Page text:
The PMLA — a law that has lost its way

The most serious aspect of the Prevention of Money Laundering Act is the inclusion of offences which have nothing to do with the original motive — namely, to combat the laundering of drug money

April 02, 2024 12:59 am | Updated 12:59 am IST

‘A close look at the schedule will convince a man of ordinary prudence that this law has deviated from its original scheme’

‘A close look at the schedule will convince a man of ordinary prudence that this law has deviated from its original scheme’ | Photo Credit: Getty Images

The Prevention of Money Laundering Act (PMLA), 2002 was enacted with a distinct objective. The humongous volume of black money generated through international drug trafficking posed a grave threat to the economy of many countries. There was widespread realisation that the black money generated through the flourishing drug trade and integrated into the legitimate economy was likely to destabilise the world economy and endanger the integrity and sovereignty of nations.

The background to the law is important

The United Nations took serious note of this, and in 1988, held the United Nations Convention against Illicit Traffic in Narcotic Drugs and Psychotropic Substances. All countries were urged to take urgent steps to prevent the laundering of the proceeds of drug crimes and other connected activities. Subsequent to this, seven major industrial nations held a summit in Paris (July 1989) and established the Financial Action Task Force (FATF) to examine the problem of money laundering and recommend measures to tackle this menace. Thereafter, in 1990, the United Nations General Assembly adopted a resolution, namely, the Political Declaration and Global Programme of Action which called upon all member-countries to enact suitable pieces of legislation to effectively prevent the laundering of drug money.

In pursuance of this resolution of the UN General Assembly, the Government of India used the recommendations of the FATF to formulate a legislation to prevent drug money laundering. As drug trafficking is a trans-border operation, the UN held a special session on June 10, 1998 on the theme ‘Countering World Drug Problem Together’ and made another declaration on the urgent need to combat money laundering. Accordingly, the Indian Parliament enacted the Prevention of Money Laundering Act in 2002. But it was brought into force in 2005.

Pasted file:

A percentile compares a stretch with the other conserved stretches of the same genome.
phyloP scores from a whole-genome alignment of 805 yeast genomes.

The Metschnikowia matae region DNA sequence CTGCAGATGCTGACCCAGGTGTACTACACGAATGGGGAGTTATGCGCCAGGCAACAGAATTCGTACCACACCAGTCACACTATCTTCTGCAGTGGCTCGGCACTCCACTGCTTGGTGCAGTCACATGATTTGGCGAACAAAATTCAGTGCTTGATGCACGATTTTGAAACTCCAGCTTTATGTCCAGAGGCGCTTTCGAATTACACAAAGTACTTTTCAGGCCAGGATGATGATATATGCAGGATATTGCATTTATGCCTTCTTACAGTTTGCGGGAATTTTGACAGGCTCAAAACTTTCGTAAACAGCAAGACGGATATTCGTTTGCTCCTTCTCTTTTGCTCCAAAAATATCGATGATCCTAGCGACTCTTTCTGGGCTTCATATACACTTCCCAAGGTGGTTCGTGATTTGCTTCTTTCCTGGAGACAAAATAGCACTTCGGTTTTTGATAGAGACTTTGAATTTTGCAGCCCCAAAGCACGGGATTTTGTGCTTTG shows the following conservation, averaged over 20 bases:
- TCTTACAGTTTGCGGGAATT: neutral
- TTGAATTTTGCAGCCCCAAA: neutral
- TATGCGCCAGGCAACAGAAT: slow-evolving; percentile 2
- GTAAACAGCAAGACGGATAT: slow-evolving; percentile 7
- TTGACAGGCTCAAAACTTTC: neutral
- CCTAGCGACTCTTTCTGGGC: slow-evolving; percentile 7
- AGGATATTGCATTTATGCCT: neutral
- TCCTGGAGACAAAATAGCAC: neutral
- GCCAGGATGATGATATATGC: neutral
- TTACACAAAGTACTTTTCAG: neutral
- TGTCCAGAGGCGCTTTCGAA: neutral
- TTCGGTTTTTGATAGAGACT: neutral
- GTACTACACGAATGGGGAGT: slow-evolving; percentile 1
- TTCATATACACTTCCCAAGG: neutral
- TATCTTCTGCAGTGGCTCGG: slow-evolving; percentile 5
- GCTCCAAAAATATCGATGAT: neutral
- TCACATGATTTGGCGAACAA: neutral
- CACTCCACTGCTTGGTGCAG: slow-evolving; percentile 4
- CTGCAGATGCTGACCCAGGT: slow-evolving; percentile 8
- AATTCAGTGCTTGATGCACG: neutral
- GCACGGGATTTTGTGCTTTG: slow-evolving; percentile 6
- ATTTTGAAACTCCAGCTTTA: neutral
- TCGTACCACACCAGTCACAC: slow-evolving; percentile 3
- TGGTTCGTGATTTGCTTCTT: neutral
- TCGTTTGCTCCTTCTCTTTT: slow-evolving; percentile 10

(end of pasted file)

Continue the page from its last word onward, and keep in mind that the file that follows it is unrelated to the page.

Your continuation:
This narration of the history of this law is necessary in order to emphasise the original objective and the circumstances which lead to the enactment. As is clear from the history, the main focus of the law is on combating the laundering of drug money. Accordingly, the Act of 2002 contained a few offences listed in the Indian Penal Code (IPC) and the Narcotic Drugs and Psychotropic Substances Act, 1985. The UN resolutions, and the FATF recommendations are all focused on the prevention of money from the laundering of drugs. However, the PMLA of India acquired a different character through amendments from time to time.

The law on money laundering revolves around the “crime proceeds” which are laundered. Not only the persons involved directly in the crime and the generation of the crime proceeds but also persons who have nothing to do with the crime but who have some involvement at a later stage in the laundering process are also guilty under this law.

But the most serious aspect of the PMLA is that it includes a large number of offences in the schedule which have nothing to do with the original purpose of this law — namely, combating the laundering of drug money. The UN resolution on the basis of which the law on laundering was enacted in India spoke only about the offence of the laundering of drug money. This was considered the most serious economic crime which had the potential to destabilise the world economy and endanger the sovereignty of nations, as highlighted above. The preamble to the PMLA endorses it. So, there was global consensus on the need to have a tough law to deal effectively with this crime. Thus, the raison d’etre of the PMLA is the crime of the laundering of a huge volume of black money generated from the international drug trade and the spectre of destabilisation of the world economy.

The PMLA’s enactment